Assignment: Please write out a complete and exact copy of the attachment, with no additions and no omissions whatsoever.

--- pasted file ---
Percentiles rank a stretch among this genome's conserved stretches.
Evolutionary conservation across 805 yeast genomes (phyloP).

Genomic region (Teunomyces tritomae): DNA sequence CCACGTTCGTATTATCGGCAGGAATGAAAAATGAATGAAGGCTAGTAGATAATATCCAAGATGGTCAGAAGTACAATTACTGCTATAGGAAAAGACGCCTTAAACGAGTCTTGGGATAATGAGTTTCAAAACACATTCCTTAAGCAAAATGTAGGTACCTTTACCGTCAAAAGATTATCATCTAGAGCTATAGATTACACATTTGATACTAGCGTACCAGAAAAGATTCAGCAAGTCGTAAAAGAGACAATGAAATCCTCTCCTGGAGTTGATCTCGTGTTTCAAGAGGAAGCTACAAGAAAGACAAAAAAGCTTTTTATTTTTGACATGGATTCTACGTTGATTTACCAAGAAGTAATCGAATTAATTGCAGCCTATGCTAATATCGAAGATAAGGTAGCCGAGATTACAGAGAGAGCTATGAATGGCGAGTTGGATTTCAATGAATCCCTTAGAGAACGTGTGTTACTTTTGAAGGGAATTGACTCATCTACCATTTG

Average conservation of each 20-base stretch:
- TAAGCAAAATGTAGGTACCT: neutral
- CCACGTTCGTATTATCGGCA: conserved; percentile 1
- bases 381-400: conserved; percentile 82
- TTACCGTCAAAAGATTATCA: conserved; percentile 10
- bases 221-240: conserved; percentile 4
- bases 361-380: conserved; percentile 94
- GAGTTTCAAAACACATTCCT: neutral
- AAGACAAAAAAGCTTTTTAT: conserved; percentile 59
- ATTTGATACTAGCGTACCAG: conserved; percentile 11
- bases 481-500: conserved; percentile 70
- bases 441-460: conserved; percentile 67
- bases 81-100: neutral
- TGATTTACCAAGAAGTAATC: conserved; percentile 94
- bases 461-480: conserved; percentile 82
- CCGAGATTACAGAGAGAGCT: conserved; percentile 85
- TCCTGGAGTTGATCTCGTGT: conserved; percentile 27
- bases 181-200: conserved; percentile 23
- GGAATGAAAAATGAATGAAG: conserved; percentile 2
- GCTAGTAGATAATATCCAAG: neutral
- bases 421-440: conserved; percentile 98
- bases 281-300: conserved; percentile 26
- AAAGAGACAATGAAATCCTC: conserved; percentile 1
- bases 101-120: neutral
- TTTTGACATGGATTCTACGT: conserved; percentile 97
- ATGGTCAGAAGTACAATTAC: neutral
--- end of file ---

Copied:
Percentiles rank a stretch among this genome's conserved stretches.
Evolutionary conservation across 805 yeast genomes (phyloP).

Genomic region (Teunomyces tritomae): DNA sequence CCACGTTCGTATTATCGGCAGGAATGAAAAATGAATGAAGGCTAGTAGATAATATCCAAGATGGTCAGAAGTACAATTACTGCTATAGGAAAAGACGCCTTAAACGAGTCTTGGGATAATGAGTTTCAAAACACATTCCTTAAGCAAAATGTAGGTACCTTTACCGTCAAAAGATTATCATCTAGAGCTATAGATTACACATTTGATACTAGCGTACCAGAAAAGATTCAGCAAGTCGTAAAAGAGACAATGAAATCCTCTCCTGGAGTTGATCTCGTGTTTCAAGAGGAAGCTACAAGAAAGACAAAAAAGCTTTTTATTTTTGACATGGATTCTACGTTGATTTACCAAGAAGTAATCGAATTAATTGCAGCCTATGCTAATATCGAAGATAAGGTAGCCGAGATTACAGAGAGAGCTATGAATGGCGAGTTGGATTTCAATGAATCCCTTAGAGAACGTGTGTTACTTTTGAAGGGAATTGACTCATCTACCATTTG

Average conservation of each 20-base stretch:
- TAAGCAAAATGTAGGTACCT: neutral
- CCACGTTCGTATTATCGGCA: conserved; percentile 1
- bases 381-400: conserved; percentile 82
- TTACCGTCAAAAGATTATCA: conserved; percentile 10
- bases 221-240: conserved; percentile 4
- bases 361-380: conserved; percentile 94
- GAGTTTCAAAACACATTCCT: neutral
- AAGACAAAAAAGCTTTTTAT: conserved; percentile 59
- ATTTGATACTAGCGTACCAG: conserved; percentile 11
- bases 481-500: conserved; percentile 70
- bases 441-460: conserved; percentile 67
- bases 81-100: neutral
- TGATTTACCAAGAAGTAATC: conserved; percentile 94
- bases 461-480: conserved; percentile 82
- CCGAGATTACAGAGAGAGCT: conserved; percentile 85
- TCCTGGAGTTGATCTCGTGT: conserved; percentile 27
- bases 181-200: conserved; percentile 23
- GGAATGAAAAATGAATGAAG: conserved; percentile 2
- GCTAGTAGATAATATCCAAG: neutral
- bases 421-440: conserved; percentile 98
- bases 281-300: conserved; percentile 26
- AAAGAGACAATGAAATCCTC: conserved; percentile 1
- bases 101-120: neutral
- TTTTGACATGGATTCTACGT: conserved; percentile 97
- ATGGTCAGAAGTACAATTAC: neutral